But it depends entirely upon individual associations and fancies where one would wish to rest after life's fitful fever: and I have hardly ever been more deeply impressed than by certain lines which I cut out of an old newspaper when I was a boy, and which set out a choice far different from that of The Minstrel. They are written by Mr. Westwood, a true poet, though not known as he deserves to be. Here they are:--

Not there, not there! Not in that nook, that ye deem so fair;-- Little reck I of the blue bright sky, And the stream that floweth so murmuringly, And the bending boughs, and the breezy air-- Not there, good friends, not there!

In the city churchyard, where the grass Groweth rank and black, and where never a ray Of that self-same sun doth find its way Through the heaped-up houses' serried mass-- Where the only sounds are the voice of the throng, And the clatter of wheels as they rush along-- Or the plash of the rain, or the wind's hoarse cry, Or the busy tramp of the passer-by, Or the toll of the bell on the heavy air-- Good friends, let it be there!

I am old, my friends--I am very old-- Fourscore and five--and bitter cold Were that air on the hill-side far away; Eighty full years, content, I trow, Have I lived in the home where ye see me now, And trod those dark streets day by day, Till my soul doth love them; I love them all, Each battered pavement, and blackened wall, Each court and corner. Good sooth! to me They are all comely and fair to see-- They have old faces--each one doth tell A tale of its own, that doth like me well-- Sad or merry, as it may be, From the quaint old book of my history. And, friends, when this weary pain is past, Fain would I lay me to rest at last In their very midst;--full sure am I, How dark soever be earth and sky, I shall sleep softly--I shall know That the things I loved so here below Are about me still--so never care That my last home looketh all bleak and bare-- Good friends, let it be there!

Some persons appear to think that it argues strength of mind and freedom from unworthy prejudice, to profess great indifference as to what becomes of their mortal part after they die. I have met with men who talked in a vapouring manner about leaving their bodies to be dissected; and who evidently enjoyed the sensation which such sentiments produced among simple folk. Whenever I hear any man talk in this way, my politeness, of course, prevents my telling him that he is an uncommonly silly person; but it does not prevent my thinking him one. It is a mistake to imagine that the soul is the entire man. Human nature, alike here and hereafter, consists of soul and body in union; and the body is therefore justly entitled to its own degree of thought and care. But the point, indeed, is not one to be argued; it is, as it appears to me, a matter of intuitive judgment and instinctive feeling; and I apprehend that this feeling and judgment have never appeared more strongly than in the noblest of our race. I hold by Burke, who wrote, 'I should like that my dust should mingle with kindred dust; the good old expression, "family burying-ground," has something pleasing in it, at least to me.' Mrs. Stone quotes Lady Murray's account of the death of her mother, the celebrated Grissell Baillie, which shows that that strong-minded and noble-hearted woman felt the natural desire:--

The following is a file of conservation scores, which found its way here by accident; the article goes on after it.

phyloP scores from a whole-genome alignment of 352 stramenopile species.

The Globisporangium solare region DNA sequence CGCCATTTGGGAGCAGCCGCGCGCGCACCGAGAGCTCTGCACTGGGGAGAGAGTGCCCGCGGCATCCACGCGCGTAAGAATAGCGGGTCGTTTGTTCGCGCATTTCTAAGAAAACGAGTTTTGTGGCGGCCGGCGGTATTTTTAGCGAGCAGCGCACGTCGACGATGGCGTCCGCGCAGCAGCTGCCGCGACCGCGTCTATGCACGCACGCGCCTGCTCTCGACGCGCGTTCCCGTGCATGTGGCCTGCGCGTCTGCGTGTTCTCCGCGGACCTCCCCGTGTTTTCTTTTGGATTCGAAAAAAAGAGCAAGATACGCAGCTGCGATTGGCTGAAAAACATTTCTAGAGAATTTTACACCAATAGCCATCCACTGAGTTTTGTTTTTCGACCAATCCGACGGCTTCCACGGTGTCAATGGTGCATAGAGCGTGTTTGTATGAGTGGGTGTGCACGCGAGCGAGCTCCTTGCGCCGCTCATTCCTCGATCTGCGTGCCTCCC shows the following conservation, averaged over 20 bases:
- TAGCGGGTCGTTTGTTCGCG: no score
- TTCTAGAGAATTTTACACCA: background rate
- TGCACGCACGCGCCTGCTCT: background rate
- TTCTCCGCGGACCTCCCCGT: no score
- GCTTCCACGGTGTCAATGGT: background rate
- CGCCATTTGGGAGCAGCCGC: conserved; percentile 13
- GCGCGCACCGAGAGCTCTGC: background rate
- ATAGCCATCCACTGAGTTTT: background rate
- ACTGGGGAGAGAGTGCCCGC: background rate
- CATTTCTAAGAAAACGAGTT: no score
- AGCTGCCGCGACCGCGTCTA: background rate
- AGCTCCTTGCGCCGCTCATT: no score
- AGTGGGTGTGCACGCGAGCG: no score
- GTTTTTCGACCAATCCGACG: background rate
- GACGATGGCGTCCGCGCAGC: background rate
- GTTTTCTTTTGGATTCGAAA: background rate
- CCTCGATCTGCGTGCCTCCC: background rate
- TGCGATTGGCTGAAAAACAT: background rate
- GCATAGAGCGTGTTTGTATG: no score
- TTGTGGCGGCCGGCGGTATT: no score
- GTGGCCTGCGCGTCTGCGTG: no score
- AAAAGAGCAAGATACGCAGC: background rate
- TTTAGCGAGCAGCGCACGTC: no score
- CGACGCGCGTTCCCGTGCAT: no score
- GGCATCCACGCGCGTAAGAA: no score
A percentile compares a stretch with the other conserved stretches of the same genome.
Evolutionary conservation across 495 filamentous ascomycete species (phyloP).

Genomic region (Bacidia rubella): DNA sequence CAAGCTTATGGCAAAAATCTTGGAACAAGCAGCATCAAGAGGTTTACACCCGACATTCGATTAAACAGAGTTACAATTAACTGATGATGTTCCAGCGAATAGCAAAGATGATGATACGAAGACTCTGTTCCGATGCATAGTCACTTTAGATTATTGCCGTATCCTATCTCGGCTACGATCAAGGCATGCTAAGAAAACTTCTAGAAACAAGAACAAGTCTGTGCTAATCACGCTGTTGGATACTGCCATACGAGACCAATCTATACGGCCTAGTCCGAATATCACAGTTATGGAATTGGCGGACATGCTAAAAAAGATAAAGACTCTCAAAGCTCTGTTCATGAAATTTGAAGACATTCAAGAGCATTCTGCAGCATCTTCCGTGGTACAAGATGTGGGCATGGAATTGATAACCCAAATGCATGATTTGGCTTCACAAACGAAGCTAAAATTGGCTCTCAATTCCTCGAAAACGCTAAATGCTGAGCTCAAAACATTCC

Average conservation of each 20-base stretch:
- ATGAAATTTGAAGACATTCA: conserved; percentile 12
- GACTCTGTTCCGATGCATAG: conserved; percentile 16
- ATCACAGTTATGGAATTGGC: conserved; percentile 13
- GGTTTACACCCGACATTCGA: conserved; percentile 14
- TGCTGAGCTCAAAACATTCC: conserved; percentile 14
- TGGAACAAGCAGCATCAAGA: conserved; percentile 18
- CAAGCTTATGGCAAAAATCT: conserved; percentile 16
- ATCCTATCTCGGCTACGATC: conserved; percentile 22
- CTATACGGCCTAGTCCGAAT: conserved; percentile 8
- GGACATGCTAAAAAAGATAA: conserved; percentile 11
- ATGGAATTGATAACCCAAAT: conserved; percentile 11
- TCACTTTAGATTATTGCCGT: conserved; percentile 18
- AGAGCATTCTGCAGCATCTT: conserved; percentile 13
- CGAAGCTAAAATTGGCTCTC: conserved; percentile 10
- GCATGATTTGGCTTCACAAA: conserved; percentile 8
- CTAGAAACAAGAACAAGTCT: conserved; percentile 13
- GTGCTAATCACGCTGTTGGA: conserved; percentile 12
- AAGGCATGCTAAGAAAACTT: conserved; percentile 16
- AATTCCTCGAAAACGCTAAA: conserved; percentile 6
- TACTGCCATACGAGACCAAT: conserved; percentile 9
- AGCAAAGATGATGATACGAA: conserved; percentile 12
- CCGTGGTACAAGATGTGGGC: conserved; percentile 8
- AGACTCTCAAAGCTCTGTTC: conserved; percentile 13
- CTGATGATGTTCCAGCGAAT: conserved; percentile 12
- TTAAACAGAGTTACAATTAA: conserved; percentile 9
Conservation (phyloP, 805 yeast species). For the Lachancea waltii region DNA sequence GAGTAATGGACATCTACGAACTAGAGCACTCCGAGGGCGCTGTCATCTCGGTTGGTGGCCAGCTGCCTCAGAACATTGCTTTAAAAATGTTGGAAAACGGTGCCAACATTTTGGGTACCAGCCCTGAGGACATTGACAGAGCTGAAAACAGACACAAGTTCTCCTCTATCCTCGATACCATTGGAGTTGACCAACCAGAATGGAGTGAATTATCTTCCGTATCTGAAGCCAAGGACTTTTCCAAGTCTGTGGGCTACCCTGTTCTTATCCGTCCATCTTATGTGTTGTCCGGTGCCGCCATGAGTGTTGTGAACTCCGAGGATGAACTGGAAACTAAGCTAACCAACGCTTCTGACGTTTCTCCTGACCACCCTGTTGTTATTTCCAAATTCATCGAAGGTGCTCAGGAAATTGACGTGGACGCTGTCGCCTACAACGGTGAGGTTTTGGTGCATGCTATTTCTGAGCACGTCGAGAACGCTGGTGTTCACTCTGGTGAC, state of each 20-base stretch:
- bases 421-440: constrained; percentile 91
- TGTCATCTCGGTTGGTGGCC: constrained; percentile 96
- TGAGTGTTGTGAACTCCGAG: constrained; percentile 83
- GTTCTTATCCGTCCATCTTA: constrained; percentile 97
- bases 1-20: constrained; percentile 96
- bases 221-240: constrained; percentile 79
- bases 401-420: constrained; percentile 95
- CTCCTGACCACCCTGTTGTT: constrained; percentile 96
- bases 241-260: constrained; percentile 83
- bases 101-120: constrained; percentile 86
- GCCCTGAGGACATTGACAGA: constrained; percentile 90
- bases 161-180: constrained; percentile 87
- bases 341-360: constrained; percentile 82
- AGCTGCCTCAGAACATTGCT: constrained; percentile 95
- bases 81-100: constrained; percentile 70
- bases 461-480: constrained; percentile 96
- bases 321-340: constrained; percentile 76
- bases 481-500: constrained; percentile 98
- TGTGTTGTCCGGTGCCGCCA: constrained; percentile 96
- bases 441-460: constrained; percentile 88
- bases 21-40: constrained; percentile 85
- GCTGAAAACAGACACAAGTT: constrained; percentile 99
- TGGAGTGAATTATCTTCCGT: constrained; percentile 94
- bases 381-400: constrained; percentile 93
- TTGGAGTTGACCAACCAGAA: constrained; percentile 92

The next day she called me: gave directions about some few things: said she wished to be carried home to lie by my father, but that perhaps it would be too much trouble and inconvenience to us at that season, therefore left me to do as I pleased; but that, in a black purse in her cabinet, I would find money sufficient to do it, which she had kept by her for that use, that whenever it happened, it might not straiten us. She added, 'I have now no more to say or do:' tenderly embraced me, and laid down her head upon the pillow, and spoke little after that.

An instance, at once touching and awful, of care for the body after the soul has gone, is furnished by certain well-known lines written by a man not commonly regarded as weak-minded or prejudiced; and engraved by his direction on the stone that marks his grave. If I am wrong, I am content to go wrong with Shakspeare:

Good friend, for Jesus' sake forbear To dig the dust enclosed here: Blest be the man that spares these stones, And curst be he that moves my bones.

The most eloquent exposition I know of the religious aspect of the question, is contained in the concluding sentences of Mr. Melvill's noble sermon on the 'Dying Faith of Joseph.' I believe my readers will thank me for quoting it:--

The Recreations of A Country Parson - 14/63